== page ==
Cannabinoid Cancer Fighters the Pharma Industry DONT Want You to Know About

By chillinwill · Sep 18, 2009 · ·
  1. chillinwill
    When the laws surrounding cannabis (an easy to grow 'weed' which any person can grow in their garden with NO technical knowledge or expertise needed) was reclassified a Class B substance in January of 2009 the UK Labour government told the public it was as a result of the 'possible' health risks which could arise from smoking the 'new' strains of cannabis which were super-high in THC.

    A substance which could (might, maybe) cause psychosis in a small number of people who use it regularly.

    And this, regardless of the fact the United States has for over 30 years supplied cannabis to patients who were in receipt of a doctors recommendation.

    Cannabis which is grown on a government funded facility in Michigan no less.

    You couldn't make this up.

    Within the time-scale of cannabis being DE-classified as a class C substance (2004 - the law was changed by THEN Home Secretary David Blunkett), and the recent re-classification back to a class B substance, Canadian medical cannabis advocate Rick Simpson has finally managed to get his story out into the public domain, and quite a story it is too as it tells of a widely available, easy to acquire and perhaps more importantly CHEAP substance which remarkably, has the ability to get rid off blemishes on the skin, including moles and certain types of skin cancer.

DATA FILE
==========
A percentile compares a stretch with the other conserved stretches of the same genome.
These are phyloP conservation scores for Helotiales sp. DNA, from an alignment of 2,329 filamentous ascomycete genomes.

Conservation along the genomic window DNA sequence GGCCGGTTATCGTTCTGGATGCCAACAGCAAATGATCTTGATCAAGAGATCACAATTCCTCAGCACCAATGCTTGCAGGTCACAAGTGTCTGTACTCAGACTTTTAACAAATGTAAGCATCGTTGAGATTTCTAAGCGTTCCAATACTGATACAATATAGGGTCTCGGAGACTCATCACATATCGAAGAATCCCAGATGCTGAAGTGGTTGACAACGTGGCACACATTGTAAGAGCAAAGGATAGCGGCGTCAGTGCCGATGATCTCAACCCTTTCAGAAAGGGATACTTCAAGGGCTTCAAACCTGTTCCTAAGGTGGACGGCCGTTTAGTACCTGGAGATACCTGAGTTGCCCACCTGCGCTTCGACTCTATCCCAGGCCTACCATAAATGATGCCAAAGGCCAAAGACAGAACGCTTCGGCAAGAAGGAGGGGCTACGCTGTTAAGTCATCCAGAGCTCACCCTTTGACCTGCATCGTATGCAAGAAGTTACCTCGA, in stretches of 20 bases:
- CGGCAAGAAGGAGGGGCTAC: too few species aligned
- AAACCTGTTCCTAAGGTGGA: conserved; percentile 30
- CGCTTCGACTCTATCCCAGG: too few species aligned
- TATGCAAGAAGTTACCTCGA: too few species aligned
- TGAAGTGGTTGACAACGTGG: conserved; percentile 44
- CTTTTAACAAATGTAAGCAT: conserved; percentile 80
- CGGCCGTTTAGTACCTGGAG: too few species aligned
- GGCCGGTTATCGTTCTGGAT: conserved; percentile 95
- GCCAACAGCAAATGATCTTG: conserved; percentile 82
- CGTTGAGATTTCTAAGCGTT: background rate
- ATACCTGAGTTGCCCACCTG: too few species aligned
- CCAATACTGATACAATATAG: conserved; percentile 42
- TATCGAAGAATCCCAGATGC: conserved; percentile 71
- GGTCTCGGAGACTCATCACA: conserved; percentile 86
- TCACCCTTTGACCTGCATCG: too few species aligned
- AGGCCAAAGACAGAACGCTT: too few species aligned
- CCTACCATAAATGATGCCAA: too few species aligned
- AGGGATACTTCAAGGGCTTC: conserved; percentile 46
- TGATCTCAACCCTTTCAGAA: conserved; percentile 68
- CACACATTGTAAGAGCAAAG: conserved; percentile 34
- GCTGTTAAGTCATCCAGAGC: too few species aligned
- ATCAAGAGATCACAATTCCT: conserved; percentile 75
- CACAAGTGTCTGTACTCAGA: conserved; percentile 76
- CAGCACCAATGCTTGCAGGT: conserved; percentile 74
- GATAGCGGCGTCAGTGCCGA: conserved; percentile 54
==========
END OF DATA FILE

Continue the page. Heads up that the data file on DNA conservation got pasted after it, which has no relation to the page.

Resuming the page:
And this, on TOP of its proven analgesic properties, as supported by the American College of Physicians , The Multiple Sclerosis Society and the American Lymphoma and Leukemia Society .

    Hemp Oil
    With direct applications of Simpsons Hemp Oil, which is a heady concoction which comprises of pure THC glands, (this stuff would rock your world if you vaped it in a VaporStar Vaporizer), moles and other cell formations which can rapidly divide and multiply, were seen to just shrivel up and die after a period of exposure.

    Incidentaly, Rick Simpson's evidence has been video-recorded for posterity many times, and you will find an eye-opening collection of his works by visiting Rick Simpson's YouTube movies. Manuel Guzman Study - Madrid
    Then of course we had the cannabinoid study from Madrid , in which Manuel Guzman reported that cannabinoids, the active components of cannabis, inhibit tumor growth in laboratory animals.

    They do so by modulating key cell-signalling pathways, thereby inducing direct growth arrest and death of tumor cells, as well as by inhibiting the growth of blood vessels that supply the tumor.

    All cell division processes have a 'switch'. The reason we have so much trouble curing cancer, is as a result of our inability to find the switch which turns the cancer off. Resulting in cell division gathering pace until it (the cancer) takes over the entire host, (normally a vital organ). At this stage cancer is 'terminal' more often than not.

    Is this a pattern forming? Or just another conspiracy theory?

    Make your mind up only after reading the next section.

    JWH-018 Cures Cancer?
    Published today, September 18th 2009, on a news website dedicated to Urology Professionals, ( ), was the headline; 'Inhibition of human tumour prostate PC-3 cell growth by cannabinoids R(+)-Methanandamide and JWH-015' which is a close relation to the newly banned JHW-018.